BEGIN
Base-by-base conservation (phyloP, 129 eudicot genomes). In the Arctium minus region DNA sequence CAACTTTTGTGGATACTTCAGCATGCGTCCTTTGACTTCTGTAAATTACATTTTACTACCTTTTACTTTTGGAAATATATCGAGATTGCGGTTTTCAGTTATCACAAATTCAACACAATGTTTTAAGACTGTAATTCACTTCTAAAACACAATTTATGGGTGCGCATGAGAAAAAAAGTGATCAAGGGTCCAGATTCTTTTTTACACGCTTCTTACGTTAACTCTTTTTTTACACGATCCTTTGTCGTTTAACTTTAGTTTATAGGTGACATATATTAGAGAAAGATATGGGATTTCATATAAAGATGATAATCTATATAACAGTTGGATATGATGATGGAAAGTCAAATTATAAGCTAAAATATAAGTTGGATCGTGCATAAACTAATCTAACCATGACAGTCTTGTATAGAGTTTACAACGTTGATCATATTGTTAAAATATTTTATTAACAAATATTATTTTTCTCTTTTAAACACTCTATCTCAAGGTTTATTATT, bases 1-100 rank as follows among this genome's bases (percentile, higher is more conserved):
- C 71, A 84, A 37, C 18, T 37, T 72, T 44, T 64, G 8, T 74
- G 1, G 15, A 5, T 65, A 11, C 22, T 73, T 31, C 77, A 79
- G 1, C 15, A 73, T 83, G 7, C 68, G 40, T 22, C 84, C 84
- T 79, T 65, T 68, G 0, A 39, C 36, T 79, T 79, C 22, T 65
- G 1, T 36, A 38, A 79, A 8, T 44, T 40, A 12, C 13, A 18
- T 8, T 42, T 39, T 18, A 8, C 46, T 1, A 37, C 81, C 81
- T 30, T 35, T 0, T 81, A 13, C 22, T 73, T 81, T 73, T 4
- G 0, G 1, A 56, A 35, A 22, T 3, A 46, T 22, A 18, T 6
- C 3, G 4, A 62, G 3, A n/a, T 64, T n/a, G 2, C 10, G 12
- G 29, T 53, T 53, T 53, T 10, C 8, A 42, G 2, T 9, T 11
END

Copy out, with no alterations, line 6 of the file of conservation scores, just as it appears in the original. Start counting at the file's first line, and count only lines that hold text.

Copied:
- G 1, T 36, A 38, A 79, A 8, T 44, T 40, A 12, C 13, A 18